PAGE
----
The essence of simplicity is economical i.e. simplicity can only be accomplished through economical activities. By ‘economical’ I mean characterised by the academic sense in which we allocate scarce resources that have alternative uses.
There are only four such resources that exist: space, time, matter and knowledge. Everything in the universe falls into one of these four.
Anything can be simplified given an infinite amount of resources and it is scarcity of these resources that limits our efforts by exacting costs when aiming towards simplicity. It might sound counterintuitive to think that even the idea of a simple idea is constrained by these four resources until one realises that given an infinite time any concept can be reduced ad nauseam but this only serves to highlight that time is finite as far as any observer is concerned. As Thomas Sowell has rightly pointed out in Basic Economics “there are no solutions, only trade offs”.
For this reason there are practical limits in achieving simplicity for the simple fact that there are finite resources. One cannot expect to infinitely simplify something because the universe does not admit actual infinities.
An idea is simple if it can be appreciated or conveyed within a reasonable amount of time and in reference to a reasonable assembly of prior ideas. Notice the relative use of the terms ‘reasonable’ indicating that a lot depends on the particular circumstances. There is no such thing as universal simplicity much as there is no such thing as absolute simplicity.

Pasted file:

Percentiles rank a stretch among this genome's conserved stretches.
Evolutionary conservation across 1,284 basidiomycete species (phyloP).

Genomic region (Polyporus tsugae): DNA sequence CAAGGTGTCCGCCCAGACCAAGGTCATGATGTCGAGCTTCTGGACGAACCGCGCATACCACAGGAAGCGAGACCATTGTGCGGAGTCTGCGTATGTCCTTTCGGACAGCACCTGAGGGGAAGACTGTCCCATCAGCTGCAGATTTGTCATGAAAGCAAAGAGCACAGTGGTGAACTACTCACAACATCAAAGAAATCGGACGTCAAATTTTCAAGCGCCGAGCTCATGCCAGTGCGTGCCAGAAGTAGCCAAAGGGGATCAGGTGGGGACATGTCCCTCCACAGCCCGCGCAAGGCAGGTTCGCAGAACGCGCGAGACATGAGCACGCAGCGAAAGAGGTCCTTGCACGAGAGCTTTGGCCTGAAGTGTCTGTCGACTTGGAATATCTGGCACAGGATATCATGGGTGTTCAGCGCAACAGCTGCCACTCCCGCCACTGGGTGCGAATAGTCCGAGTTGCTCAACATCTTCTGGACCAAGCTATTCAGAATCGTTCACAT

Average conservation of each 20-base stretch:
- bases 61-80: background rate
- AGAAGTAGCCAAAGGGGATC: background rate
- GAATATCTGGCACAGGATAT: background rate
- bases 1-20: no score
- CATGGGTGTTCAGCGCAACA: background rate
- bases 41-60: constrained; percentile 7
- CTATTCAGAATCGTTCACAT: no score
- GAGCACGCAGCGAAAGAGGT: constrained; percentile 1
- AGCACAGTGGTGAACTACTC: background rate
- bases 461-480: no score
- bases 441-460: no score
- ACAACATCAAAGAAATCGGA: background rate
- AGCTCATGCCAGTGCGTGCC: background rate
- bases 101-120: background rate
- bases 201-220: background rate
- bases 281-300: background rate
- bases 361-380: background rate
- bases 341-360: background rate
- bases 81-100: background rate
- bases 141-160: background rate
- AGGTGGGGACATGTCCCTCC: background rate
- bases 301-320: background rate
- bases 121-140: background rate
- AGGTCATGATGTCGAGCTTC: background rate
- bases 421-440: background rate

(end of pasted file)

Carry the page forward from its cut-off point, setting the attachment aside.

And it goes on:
Aspirations towards simplicity are inherently conservative i.e. by imbuing some design with simplicity we are attaining towards conserving some resource. For example, a simple tool is one that can be used with a relatively short learning curve and which relies on few input resources.
Complexity exists. It follows that there are entities that resist simplification. We have no recourse but to either avoid them by employing heuristics (good guesses) or paying the true price they exact. For example, the only way to evaluate electrical circuit parameters is through solving simultaneous equations, which are notoriously computationally expensive. Therefore, solving electrical circuit parameters are inherently complex. However, this might only be the case because of the chosen paradigm. It could be that on a different solution paradigm, perhaps one we are yet to discover, that such problems are dirt cheap, though, as is often the case, there might be a not-so-small price in switching paradigms.
My theistic presuppositions, evinced by Proverbs 25:2, inform me that our advances towards progress are teleologically-bound. It is no accident that some things are simple and others are complex.
Whenever you get simplicity someone has had to do the work of 'hiding' complexity. Two points from this:
Realise that complexity doesn't go away! It has to be hidden.
What is the distinction between simplicity, complexity and chaos?